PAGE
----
Maternal and fetal response to fetal persistent infection with bovine viral diarrhea virus.


Infection of naïve pregnant cows with non-cytopathic (ncp) bovine viral diarrhea virus (BVDV) results in transplacental infection of the fetus. Infection of the pregnant cow with ncp BVDV late in gestation (after day 150) results in transient infection (TI), as both the dam and fetus can mount an immune response to the virus. In contrast, if the fetus is infected with ncp BVDV early in gestation (before day 150), the fetal immune system is undeveloped and unable to recognize the virus as foreign. This results in induction of immune tolerance to the infecting BVDV strain and persistent infection (PI).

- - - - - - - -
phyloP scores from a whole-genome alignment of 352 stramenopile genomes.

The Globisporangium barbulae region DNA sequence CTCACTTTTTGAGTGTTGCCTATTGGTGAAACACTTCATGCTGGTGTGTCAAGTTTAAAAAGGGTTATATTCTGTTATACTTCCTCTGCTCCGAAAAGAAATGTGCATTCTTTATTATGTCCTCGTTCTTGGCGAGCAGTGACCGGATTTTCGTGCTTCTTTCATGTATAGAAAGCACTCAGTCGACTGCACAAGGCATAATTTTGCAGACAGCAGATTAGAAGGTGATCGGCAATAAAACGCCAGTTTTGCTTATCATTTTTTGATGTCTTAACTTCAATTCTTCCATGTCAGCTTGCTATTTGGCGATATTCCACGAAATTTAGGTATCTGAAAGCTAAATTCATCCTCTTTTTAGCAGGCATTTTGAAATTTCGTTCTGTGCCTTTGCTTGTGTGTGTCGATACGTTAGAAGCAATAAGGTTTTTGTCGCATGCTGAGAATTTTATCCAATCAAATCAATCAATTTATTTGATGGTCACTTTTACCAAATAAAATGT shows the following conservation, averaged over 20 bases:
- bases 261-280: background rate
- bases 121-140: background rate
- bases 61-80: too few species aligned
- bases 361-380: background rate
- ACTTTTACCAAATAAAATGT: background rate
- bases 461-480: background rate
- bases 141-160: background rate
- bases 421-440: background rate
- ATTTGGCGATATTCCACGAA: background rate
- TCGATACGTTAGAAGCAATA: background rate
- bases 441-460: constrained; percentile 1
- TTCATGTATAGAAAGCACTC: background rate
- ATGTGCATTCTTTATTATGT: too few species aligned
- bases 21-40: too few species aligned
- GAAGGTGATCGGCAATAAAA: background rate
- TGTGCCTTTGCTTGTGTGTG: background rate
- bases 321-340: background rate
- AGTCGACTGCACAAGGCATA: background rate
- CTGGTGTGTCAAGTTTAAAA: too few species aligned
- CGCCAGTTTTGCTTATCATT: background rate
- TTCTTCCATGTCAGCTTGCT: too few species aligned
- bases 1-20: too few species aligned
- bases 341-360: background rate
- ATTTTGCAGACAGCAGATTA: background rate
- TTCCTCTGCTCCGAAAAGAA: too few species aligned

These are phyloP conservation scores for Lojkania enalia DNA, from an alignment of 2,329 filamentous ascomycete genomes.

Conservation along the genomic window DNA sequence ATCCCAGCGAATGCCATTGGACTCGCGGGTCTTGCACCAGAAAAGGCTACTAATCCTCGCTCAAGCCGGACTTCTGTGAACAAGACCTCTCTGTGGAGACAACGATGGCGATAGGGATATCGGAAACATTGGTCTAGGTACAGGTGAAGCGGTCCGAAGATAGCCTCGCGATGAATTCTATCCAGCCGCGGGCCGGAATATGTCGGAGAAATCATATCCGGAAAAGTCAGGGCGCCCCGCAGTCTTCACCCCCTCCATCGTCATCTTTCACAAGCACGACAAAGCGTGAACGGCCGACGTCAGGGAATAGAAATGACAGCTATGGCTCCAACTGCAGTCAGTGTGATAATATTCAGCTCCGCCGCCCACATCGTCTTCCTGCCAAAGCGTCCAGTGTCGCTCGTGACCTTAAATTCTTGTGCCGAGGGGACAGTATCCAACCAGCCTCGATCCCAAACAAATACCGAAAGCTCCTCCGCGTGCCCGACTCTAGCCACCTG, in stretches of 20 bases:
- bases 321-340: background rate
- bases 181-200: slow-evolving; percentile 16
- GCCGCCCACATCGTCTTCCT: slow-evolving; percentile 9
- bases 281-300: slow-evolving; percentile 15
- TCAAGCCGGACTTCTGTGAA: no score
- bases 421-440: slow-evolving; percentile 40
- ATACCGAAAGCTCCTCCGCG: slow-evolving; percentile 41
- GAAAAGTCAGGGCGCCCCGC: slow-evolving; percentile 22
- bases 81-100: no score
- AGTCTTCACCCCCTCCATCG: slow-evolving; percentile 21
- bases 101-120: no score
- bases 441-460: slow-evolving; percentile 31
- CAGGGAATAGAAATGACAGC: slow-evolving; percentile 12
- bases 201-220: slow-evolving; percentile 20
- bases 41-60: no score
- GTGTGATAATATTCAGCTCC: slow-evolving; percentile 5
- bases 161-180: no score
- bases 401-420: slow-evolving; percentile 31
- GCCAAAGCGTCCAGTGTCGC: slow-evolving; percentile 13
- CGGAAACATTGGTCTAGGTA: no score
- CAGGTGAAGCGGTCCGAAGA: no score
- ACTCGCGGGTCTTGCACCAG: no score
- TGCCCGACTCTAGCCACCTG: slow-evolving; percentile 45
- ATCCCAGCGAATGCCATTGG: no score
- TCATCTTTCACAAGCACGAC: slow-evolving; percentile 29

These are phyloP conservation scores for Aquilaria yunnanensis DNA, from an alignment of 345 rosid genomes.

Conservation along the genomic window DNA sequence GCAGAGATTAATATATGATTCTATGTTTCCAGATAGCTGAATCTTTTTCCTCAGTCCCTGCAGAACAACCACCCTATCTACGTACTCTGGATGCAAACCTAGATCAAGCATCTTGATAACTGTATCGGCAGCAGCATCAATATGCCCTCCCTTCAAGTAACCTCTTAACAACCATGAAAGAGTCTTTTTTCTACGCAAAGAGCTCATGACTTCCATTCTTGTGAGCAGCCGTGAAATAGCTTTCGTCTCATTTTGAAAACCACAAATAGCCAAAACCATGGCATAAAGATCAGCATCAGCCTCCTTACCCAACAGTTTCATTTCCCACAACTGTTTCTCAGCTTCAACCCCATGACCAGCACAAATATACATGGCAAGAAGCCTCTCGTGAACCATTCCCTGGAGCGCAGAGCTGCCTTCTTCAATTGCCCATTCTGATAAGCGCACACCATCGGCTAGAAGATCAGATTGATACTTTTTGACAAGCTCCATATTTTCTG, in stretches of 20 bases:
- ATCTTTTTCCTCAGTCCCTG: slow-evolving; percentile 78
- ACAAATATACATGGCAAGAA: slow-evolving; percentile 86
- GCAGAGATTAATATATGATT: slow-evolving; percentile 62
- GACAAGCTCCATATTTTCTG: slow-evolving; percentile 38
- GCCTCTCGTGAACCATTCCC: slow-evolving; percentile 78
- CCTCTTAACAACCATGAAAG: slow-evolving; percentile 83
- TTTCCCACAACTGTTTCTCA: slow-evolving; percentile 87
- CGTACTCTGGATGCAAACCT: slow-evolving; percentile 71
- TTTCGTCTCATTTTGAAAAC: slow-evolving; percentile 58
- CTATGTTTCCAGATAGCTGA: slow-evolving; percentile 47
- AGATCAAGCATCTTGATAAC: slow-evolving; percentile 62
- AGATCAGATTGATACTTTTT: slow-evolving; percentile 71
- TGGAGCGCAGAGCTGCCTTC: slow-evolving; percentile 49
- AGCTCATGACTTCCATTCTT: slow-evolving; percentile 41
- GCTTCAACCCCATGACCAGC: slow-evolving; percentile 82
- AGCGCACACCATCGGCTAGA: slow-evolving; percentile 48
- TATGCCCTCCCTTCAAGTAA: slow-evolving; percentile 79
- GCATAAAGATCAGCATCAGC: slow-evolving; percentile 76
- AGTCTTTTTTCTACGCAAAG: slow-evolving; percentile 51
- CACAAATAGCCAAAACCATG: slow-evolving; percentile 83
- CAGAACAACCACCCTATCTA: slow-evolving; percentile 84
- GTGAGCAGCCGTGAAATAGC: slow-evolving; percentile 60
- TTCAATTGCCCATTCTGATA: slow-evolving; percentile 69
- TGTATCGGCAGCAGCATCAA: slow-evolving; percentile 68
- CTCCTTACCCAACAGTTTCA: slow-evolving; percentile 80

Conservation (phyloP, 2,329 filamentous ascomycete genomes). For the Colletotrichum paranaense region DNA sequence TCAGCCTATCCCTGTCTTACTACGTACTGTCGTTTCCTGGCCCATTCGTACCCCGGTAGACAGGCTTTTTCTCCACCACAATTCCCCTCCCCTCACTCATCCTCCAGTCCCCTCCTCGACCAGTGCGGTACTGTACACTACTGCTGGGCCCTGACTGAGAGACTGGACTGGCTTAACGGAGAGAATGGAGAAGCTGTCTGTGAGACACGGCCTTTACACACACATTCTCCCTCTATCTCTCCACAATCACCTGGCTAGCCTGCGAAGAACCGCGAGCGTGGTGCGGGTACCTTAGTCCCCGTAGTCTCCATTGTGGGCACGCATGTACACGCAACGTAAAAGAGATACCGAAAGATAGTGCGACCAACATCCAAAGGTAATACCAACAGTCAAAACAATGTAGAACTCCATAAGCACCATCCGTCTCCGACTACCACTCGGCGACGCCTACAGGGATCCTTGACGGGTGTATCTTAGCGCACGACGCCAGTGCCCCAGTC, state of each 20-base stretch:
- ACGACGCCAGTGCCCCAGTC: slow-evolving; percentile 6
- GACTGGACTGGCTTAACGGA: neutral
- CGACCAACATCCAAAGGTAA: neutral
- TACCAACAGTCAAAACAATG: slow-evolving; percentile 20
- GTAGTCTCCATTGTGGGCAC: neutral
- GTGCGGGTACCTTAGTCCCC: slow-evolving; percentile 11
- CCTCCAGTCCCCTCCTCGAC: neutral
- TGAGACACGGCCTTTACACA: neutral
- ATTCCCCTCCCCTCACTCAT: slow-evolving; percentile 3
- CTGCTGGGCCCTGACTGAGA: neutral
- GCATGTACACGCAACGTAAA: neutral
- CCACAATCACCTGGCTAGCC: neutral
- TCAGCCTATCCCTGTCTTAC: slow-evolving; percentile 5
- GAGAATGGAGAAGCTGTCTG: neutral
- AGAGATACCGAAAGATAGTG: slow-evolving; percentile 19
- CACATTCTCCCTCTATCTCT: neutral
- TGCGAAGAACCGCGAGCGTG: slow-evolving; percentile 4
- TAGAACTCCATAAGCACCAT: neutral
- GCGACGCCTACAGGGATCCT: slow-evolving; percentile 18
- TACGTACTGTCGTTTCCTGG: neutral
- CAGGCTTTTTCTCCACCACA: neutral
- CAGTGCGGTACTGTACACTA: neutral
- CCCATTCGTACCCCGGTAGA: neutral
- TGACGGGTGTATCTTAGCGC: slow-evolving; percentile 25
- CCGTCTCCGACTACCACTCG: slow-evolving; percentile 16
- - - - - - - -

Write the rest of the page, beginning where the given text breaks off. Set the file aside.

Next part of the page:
Infection of naïve pregnant heifers with ncp BVDV2 on day 75 was hypothesized to induce differential gene expression in white blood cells of the dams and their fetuses, adversely affecting development and antiviral immune responses in PI fetuses.


Gene expression differed in maternal blood cells in the presence of PI versus uninfected fetuses. PI adversely affected fetal development and antiviral responses, despite protective immune responses in the dam.


Fetal PI with BVDV alters maternal immune function, compromises fetal growth and immune responses, and results in expression of maternal blood biomarkers that can be used to identify cows carrying PI fetuses.

Hansen, T. R.; Smirnova, N. P.; Campen, H. van; et al. Hansen, P. J.